4 different interpretations. The Prosecutor is addressing the acts relating
5 to the conduct of the accused and we believe that it's a very large topic
6 and we don't think the matter should be addressed pursuant to Rule 92 bis
7 and this is something that I emphasised in paragraph 5 of my brief.
8 We have some problems with documentation during our work and my
9 learned colleague has stated what the problem is with the medical
10 documentation. In that sense, we made submissions in our brief, that is
11 why we oppose that the statements of witnesses who will be called to
12 testify to authenticate actually the documents pursuant to Rule 92. We
13 actually want all of those witnesses to be called before the Chamber and
14 subjected to cross-examination by the Defence; however, we intend to
15 cross-examine them only in respect of the authenticity of the relevant
17 In summary, as regards the essence of the Prosecution brief when
18 it comes to the testimony of these witnesses, this is something that I am
19 addressing in my brief and I want the Prosecutor to submit written
20 statements in respect of witnesses who will be called to testify pursuant
21 to Rule 92 bis.
22 JUDGE RODRIGUES: [Interpretation] Madam Pilipovic, I would like
23 to be sure I understand. When you speak about contesting authenticity
24 of the documents, if I could express myself that way, do you mean that the
25 documents were completely fabricated or that the documents did not really
1 respect the usual procedure? Could you tell us what kind of objections
2 you would have in respect of authenticity of documents?
3 MS. PILIPOVIC: [Interpretation] Your Honour, I will tell you
4 right away. The medical documentation was submitted to the Defence in a
5 completely illegible form. From the medical documentation that was
6 provided to the Defence, we cannot see when the injury of the relevant
7 person in respect of whom the document is provided occurred. We cannot
8 even read the name and the surname of the person or the time of the
9 incident or the description of the injury and I am referring to all of
10 these medical documents. My colleagues are aware of this problem and it
11 is probably because of those -- out of those reasons that they obtained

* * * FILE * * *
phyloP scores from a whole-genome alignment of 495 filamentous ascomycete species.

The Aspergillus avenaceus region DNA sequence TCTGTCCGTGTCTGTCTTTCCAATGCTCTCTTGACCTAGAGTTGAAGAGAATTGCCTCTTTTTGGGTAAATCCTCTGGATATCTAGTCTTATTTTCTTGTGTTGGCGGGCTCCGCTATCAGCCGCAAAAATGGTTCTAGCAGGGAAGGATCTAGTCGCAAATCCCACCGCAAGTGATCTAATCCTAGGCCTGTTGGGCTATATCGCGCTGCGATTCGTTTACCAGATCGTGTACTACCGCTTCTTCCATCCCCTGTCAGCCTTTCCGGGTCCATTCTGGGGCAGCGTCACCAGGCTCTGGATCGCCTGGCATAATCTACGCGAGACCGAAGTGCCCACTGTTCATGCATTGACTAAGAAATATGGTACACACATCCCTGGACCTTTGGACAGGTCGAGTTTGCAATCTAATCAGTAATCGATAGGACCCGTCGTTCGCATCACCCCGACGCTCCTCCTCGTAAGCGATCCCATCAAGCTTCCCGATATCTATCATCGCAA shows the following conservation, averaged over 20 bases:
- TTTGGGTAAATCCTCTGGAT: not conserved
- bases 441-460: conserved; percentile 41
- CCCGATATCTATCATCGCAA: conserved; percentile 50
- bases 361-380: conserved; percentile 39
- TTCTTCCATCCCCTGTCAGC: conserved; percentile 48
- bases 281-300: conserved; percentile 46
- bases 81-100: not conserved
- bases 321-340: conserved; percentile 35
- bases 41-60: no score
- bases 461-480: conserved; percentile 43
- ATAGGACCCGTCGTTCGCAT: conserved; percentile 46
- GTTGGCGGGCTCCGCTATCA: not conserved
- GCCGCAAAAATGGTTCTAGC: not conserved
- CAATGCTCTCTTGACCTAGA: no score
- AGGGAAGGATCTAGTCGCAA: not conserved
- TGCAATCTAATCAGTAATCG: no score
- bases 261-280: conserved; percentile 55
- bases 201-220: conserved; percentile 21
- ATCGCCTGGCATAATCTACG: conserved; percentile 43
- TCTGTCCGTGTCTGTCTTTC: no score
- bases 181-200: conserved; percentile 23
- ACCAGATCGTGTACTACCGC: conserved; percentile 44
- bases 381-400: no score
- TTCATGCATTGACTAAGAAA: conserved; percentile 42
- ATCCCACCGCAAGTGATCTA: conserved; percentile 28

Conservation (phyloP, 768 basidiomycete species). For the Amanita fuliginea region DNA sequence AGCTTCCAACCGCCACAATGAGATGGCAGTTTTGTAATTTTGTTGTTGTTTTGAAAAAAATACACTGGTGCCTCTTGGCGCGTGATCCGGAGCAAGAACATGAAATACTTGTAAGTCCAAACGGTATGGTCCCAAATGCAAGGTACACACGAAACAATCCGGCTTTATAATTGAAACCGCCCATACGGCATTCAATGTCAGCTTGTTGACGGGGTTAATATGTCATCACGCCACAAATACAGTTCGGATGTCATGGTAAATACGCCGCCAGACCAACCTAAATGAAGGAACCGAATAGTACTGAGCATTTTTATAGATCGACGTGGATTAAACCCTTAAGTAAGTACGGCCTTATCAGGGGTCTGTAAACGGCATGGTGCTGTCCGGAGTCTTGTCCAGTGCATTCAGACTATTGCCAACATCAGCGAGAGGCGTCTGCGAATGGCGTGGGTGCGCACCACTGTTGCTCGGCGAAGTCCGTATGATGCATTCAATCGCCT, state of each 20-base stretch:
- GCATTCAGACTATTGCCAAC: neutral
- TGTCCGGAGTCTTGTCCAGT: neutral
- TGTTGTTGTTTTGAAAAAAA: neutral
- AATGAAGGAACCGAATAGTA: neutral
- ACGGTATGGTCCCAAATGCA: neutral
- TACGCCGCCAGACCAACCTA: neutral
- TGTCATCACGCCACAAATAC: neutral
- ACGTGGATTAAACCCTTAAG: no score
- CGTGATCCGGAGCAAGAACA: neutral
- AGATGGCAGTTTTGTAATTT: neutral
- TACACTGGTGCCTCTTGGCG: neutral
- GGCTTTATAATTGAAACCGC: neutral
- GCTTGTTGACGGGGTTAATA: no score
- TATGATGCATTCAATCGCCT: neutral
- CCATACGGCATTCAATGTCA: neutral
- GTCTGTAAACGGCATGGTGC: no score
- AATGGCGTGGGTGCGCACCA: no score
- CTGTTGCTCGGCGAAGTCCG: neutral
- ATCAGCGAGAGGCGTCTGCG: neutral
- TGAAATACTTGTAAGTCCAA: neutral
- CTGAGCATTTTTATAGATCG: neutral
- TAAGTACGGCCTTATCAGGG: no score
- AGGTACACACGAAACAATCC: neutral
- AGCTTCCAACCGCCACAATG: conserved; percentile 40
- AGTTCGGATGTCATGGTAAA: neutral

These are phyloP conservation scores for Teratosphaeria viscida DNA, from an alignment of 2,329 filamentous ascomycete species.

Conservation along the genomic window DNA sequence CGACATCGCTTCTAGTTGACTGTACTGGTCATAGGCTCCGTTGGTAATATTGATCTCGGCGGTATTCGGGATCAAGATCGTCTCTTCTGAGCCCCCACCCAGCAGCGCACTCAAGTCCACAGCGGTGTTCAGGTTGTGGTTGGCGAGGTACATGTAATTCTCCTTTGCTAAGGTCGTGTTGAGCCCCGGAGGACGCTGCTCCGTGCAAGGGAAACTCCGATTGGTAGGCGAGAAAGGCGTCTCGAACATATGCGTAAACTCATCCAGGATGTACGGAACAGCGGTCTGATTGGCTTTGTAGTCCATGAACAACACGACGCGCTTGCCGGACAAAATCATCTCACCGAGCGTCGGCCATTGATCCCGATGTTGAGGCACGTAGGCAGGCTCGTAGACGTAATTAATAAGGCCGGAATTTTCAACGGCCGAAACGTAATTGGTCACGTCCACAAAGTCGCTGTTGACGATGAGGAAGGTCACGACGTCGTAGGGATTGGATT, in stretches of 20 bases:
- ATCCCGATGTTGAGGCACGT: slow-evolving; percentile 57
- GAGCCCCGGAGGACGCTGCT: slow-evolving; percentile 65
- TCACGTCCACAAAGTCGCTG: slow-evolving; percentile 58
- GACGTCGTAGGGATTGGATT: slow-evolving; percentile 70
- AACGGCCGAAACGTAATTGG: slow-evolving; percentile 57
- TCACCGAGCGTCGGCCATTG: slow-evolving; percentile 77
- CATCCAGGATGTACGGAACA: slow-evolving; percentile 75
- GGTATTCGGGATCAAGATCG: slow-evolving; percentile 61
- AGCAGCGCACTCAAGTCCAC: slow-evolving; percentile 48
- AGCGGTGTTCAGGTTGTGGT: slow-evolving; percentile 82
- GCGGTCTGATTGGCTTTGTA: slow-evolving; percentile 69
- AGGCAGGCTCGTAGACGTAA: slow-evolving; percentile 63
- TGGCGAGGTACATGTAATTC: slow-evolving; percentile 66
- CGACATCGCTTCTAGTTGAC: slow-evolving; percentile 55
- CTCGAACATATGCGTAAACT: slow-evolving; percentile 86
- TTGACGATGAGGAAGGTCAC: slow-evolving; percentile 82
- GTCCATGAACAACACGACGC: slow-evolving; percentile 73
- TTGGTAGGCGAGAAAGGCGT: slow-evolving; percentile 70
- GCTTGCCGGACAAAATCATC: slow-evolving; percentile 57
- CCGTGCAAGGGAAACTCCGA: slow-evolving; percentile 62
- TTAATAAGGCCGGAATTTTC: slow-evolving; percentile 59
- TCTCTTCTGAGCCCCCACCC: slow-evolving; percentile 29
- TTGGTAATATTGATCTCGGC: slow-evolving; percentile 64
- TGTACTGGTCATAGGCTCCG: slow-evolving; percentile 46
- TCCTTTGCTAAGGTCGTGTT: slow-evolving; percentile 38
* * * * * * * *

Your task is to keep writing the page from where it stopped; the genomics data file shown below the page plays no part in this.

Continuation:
12 statements pursuant to Rule 92 bis and it is in that manner that they seek
13 to prove the authenticity of the medical documentation.
14 Second, as regards the maps that I received from my learned
15 friends from the Prosecution, we dispute their authenticity because from a
16 simple review of such maps, one can conclude that they are not from the
17 relevant times from the period of time which is covered in the indictment
18 which concerns the accused, General Galic.
19 At this point in time and I have already stated that I received
20 the relevant brief together with the attachments on the 6th of November, I
21 cannot say which of the documents should be relevant in this respect. I
22 haven't been able to analyse them all, but at this point in time, my
23 position, Your Honour, is that the Defence disputes the authenticity of
24 the documents; however, we did not address those documents individually
25 together with my colleagues from the Prosecution. Had we been able to
1 address this particular issue, I think the problem would have been less
3 JUDGE RODRIGUES: [Interpretation] There are at least two
4 questions here. One is to know whether you have any originals for which
5 you could make legible copies? Mrs. Pilipovic is saying they cannot read
6 the documents because of the quality of the photocopies, they can't read
7 the dates. What she is saying is that she doesn't have a document,
8 really, that she can contest. It's not really a question of authenticity
9 but rather one of legibility of documents.
10 The other aspect is one of authenticity in respect of the maps.
11 Would you like to add something about that, Mr. Ierace.
12 MR. IERACE: Yes, it's a gross overstatement to say that these